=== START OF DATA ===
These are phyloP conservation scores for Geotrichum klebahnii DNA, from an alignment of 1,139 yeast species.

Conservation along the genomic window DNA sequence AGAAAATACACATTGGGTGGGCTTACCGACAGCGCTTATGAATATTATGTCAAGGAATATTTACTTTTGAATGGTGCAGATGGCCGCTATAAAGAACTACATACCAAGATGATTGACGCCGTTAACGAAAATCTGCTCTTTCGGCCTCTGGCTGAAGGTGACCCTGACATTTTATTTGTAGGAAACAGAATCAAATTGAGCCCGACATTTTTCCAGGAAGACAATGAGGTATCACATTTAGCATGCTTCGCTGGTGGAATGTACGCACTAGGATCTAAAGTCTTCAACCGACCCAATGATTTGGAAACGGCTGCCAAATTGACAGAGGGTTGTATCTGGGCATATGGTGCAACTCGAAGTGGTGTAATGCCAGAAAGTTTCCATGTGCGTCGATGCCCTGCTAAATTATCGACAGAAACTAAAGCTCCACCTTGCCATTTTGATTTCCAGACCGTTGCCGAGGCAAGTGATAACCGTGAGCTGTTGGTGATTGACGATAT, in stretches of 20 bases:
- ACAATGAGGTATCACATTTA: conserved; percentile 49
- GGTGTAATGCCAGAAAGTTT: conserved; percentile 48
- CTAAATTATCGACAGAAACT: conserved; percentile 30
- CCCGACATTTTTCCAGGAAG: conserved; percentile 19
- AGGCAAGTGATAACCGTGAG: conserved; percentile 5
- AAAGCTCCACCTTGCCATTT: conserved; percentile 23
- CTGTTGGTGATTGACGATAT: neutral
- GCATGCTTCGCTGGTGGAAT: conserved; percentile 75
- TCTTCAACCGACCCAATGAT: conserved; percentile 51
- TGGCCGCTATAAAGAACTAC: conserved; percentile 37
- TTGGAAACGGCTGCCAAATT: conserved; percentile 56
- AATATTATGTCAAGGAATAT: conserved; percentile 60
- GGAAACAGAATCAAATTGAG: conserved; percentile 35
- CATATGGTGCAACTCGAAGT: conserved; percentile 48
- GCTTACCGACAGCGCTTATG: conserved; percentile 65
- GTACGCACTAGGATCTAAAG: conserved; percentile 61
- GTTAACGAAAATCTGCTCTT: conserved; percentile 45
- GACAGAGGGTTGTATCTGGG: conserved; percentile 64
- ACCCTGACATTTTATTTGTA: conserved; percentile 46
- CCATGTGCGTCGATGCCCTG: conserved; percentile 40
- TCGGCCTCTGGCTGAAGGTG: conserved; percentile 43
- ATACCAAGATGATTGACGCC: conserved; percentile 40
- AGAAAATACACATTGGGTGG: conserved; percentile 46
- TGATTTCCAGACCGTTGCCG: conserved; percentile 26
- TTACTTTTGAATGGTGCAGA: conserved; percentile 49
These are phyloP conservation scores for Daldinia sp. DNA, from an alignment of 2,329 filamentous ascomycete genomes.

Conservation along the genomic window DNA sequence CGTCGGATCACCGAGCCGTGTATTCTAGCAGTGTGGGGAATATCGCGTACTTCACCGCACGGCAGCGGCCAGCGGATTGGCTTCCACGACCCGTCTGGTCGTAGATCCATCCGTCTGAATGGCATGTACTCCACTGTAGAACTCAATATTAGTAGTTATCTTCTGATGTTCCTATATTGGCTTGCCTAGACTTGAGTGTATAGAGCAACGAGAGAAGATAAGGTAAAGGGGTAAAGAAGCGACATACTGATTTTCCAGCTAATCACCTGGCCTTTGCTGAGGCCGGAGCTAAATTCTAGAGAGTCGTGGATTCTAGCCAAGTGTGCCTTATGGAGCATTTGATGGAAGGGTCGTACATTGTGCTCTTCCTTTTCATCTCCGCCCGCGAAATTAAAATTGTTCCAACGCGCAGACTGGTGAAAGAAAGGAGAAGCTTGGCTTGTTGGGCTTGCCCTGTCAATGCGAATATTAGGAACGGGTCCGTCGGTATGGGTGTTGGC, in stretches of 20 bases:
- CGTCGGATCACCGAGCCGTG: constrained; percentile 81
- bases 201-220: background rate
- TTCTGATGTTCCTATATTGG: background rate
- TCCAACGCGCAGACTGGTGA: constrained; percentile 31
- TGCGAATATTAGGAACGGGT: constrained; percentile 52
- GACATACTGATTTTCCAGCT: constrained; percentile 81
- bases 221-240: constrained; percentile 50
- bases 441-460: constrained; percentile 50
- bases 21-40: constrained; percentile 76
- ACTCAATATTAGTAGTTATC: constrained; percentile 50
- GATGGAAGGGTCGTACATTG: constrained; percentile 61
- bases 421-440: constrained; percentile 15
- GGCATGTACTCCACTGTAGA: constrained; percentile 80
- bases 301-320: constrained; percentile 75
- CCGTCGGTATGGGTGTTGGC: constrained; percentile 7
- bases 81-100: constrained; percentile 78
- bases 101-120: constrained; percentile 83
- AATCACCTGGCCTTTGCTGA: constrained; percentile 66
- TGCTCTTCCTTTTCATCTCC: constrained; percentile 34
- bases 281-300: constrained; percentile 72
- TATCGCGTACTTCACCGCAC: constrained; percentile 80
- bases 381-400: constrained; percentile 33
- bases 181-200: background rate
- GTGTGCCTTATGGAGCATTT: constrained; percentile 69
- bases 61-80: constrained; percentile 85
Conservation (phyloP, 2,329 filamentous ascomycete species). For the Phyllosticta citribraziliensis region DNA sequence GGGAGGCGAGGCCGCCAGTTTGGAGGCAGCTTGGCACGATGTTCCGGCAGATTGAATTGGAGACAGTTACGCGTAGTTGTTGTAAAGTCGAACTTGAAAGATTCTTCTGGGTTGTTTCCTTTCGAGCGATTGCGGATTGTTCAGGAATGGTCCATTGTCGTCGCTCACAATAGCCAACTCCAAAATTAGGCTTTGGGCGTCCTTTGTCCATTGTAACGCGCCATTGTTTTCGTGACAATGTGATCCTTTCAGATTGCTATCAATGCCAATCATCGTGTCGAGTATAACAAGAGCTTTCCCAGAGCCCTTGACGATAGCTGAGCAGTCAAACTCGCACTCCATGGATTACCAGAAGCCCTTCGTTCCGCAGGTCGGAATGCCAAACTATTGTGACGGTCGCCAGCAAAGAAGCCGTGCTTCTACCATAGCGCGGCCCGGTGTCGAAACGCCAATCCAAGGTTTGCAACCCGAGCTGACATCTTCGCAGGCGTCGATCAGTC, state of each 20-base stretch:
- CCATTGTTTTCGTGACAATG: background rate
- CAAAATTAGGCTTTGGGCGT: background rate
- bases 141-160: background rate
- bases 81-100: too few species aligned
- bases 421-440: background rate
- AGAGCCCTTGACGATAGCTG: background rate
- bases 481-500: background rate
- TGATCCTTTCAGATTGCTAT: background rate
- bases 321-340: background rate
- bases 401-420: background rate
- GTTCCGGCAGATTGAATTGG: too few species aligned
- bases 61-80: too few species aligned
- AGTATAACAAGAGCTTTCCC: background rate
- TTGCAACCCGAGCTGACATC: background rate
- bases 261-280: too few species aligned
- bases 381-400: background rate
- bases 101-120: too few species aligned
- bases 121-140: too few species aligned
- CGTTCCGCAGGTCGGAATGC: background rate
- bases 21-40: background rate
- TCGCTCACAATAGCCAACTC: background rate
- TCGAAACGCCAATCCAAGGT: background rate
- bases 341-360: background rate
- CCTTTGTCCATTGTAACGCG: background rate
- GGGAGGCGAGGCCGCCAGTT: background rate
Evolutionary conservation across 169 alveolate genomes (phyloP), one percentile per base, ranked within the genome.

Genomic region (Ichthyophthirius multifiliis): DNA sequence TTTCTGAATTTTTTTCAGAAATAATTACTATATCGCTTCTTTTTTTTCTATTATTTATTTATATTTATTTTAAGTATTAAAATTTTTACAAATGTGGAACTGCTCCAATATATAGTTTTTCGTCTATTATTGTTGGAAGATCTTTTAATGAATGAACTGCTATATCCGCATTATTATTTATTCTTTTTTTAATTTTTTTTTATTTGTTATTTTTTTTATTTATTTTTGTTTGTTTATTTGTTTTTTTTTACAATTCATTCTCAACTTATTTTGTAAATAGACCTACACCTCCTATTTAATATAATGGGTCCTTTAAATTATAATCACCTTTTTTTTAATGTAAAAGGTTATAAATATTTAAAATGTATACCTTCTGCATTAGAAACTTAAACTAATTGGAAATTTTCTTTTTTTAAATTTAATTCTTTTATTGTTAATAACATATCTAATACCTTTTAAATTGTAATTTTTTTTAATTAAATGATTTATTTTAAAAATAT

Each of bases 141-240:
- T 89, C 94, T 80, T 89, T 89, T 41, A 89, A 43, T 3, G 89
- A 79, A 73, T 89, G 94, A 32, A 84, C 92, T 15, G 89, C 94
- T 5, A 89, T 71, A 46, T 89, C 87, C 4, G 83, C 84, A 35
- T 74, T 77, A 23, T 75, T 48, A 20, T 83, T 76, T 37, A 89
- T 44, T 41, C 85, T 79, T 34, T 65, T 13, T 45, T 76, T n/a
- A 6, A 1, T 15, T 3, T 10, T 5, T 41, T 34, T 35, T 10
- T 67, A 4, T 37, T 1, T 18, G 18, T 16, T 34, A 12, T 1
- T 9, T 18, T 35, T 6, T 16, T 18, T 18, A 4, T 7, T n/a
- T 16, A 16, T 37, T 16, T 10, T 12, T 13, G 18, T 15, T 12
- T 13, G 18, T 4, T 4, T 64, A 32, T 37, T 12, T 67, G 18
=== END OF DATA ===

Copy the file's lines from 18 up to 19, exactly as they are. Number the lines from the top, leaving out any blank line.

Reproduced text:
- GTACGCACTAGGATCTAAAG: conserved; percentile 61
- GTTAACGAAAATCTGCTCTT: conserved; percentile 45